Mastodon Workplace romance vs. workplace harassment

Monday, September 26, 2022

Workplace romance vs. workplace harassment


The Boston Celtics have suspended their head coach, Ime Udoka, for the entire 2022-23 season.

His offense — it was initially reported that he had violated the team’s policies by engaging in a consensual intimate relationship with a female staff member. 

This punishment seemed … harsh. A year for a consensual relationship? If you don’t want your head coach dating staff, why not just direct him to end the affair with a stern warning not to let it happen again, instead of a year-long suspension? In fact, it seemed so harsh that I knew that there had to be more to this story. 

And indeed, there was. Per ESPN, the decision came after a months’ long investigation by an independent law firm which uncovered multiple violations of team policies. There are no details as to what those violation are, but it certainly must be more than just the relationship itself.

The reality is that there isn’t anything inherently illegal about a boss dating an employee.

The question is one of risk — how much risk you, as an employer, want to assume in the event a relationships sours, or other employees feels shunned or mistreated as a result. 

Your options as an employer:

💚 Ban them outright?

💚 Ban them only between a manager/supervisor and his/her subordinate?

💚 Permit them with a signed agreement (the “love contract”)?

💚 Do nothing and permit them across the board?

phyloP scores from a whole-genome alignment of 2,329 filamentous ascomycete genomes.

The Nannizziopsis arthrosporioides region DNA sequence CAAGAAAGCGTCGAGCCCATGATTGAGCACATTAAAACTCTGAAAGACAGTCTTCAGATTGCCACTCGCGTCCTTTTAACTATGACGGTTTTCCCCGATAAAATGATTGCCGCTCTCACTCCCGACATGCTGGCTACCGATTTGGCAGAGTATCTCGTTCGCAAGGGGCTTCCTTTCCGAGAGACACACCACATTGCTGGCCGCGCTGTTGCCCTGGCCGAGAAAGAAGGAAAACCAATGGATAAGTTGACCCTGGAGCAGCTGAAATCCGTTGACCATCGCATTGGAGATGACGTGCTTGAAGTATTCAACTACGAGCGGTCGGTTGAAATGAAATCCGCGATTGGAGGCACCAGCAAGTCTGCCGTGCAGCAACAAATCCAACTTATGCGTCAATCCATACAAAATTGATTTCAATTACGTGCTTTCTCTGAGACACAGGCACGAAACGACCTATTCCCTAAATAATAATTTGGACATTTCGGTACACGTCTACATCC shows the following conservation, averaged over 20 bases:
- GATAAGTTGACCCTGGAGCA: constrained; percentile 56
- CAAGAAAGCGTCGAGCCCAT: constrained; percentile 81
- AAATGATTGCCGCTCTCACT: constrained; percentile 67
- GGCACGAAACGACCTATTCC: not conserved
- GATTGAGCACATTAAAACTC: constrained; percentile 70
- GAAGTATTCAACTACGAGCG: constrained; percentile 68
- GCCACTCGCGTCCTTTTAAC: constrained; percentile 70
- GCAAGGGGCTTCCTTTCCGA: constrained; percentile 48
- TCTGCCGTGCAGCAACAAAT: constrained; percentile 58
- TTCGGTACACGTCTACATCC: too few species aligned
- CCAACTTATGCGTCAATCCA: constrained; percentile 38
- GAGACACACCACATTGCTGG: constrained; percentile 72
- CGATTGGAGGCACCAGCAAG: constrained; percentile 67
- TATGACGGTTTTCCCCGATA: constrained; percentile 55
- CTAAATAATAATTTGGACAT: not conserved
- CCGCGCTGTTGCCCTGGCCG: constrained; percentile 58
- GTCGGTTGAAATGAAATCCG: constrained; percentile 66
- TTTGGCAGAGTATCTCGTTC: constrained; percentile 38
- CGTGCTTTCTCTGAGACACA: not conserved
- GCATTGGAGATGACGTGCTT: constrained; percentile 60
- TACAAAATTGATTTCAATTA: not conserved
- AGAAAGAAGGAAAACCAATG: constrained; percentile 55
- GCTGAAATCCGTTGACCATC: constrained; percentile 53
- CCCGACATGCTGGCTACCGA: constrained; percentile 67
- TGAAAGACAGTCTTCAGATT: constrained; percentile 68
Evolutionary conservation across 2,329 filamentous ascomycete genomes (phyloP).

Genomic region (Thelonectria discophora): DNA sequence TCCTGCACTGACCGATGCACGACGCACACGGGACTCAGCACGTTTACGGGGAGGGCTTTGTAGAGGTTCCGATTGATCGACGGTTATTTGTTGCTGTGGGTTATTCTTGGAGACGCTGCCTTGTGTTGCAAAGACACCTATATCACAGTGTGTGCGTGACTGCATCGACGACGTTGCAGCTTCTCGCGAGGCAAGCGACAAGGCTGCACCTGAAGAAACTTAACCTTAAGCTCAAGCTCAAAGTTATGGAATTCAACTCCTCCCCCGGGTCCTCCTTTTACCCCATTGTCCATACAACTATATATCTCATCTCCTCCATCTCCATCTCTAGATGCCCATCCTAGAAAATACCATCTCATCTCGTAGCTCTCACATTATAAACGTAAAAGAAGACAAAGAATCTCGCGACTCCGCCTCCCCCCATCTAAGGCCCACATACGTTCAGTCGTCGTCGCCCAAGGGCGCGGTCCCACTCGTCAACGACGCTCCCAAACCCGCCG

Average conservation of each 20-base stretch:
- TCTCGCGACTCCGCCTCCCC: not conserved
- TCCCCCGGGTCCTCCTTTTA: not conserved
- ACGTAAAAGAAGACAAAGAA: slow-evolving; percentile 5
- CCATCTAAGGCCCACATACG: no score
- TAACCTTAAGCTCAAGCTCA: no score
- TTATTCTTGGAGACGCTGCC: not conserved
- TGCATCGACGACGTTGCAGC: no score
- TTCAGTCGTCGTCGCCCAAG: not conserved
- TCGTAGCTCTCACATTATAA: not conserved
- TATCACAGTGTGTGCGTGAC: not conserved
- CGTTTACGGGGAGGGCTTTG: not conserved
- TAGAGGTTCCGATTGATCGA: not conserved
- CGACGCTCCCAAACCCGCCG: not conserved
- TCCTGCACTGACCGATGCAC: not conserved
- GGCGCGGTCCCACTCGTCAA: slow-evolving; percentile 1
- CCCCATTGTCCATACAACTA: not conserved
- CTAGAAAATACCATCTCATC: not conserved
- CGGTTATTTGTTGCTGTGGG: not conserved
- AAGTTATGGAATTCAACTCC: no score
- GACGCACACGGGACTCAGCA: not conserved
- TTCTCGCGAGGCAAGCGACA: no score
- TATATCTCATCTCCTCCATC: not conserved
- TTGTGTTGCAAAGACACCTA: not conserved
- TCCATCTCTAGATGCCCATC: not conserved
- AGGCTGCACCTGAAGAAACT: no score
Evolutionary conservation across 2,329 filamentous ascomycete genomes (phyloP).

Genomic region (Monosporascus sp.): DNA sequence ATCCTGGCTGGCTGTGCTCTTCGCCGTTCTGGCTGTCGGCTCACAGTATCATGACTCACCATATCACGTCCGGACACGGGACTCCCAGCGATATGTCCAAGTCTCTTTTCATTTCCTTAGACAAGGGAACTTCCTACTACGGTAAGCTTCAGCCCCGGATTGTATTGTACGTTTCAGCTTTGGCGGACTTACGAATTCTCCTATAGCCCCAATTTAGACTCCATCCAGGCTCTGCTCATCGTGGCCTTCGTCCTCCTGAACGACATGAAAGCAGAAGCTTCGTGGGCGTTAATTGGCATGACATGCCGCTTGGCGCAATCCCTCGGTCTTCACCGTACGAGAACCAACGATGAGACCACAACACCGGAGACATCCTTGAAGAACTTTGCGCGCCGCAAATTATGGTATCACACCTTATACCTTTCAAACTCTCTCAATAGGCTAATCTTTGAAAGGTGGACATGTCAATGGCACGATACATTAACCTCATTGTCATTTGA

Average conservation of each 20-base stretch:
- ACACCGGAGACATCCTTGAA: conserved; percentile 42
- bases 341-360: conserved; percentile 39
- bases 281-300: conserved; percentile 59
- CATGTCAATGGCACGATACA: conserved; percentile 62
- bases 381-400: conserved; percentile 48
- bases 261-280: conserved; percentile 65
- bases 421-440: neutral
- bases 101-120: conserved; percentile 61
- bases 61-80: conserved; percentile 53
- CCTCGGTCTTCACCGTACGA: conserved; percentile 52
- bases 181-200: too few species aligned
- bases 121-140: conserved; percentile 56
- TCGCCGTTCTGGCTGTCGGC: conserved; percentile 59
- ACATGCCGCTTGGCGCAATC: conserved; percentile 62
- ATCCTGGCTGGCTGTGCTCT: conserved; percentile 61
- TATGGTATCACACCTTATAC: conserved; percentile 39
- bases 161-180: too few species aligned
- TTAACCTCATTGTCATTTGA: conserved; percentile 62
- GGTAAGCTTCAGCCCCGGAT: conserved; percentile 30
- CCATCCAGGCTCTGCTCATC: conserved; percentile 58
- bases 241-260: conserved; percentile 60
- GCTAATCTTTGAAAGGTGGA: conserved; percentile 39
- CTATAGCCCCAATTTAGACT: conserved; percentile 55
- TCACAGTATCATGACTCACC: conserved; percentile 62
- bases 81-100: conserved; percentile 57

I’m not saying these relationships should never happen; it just means that employers need to understand that permitting these workplace romances amplifies the risk of claims of discrimination, harassment, retaliation, and otherwise, all of which becomes heightened when the parties involved are a boss/manager/supervisor and a subordinate.

In the case of direct reports, the best and recommended practice is to avoid any romantic relationships. While they aren’t inherently illegal, I’ve just seen many too many examples of what can go wrong when those relationships end (as most usually do).

Otherwise, I’m not here to tell you that you should forbid employees from dating each other. Far from it. The heart is going to go where the heart wants to go. In other words, if your employees want to date, they will — with or without a policy forbidding their relationships and dalliances. 

Instead, look at workplace romances as an opportunity to educate your employees about the ins and outs of your harassment, discrimination, and retaliation policies. Train your employees about what is and is not appropriate (and inappropriate) workplace conduct between the sexes. 

Focusing on conduct (and misconduct) instead of relationships will provide your employees the necessary tools to avoid the types of problems that can arise, and which, in turn, will help your organization avoid the litigation that those problems often cause.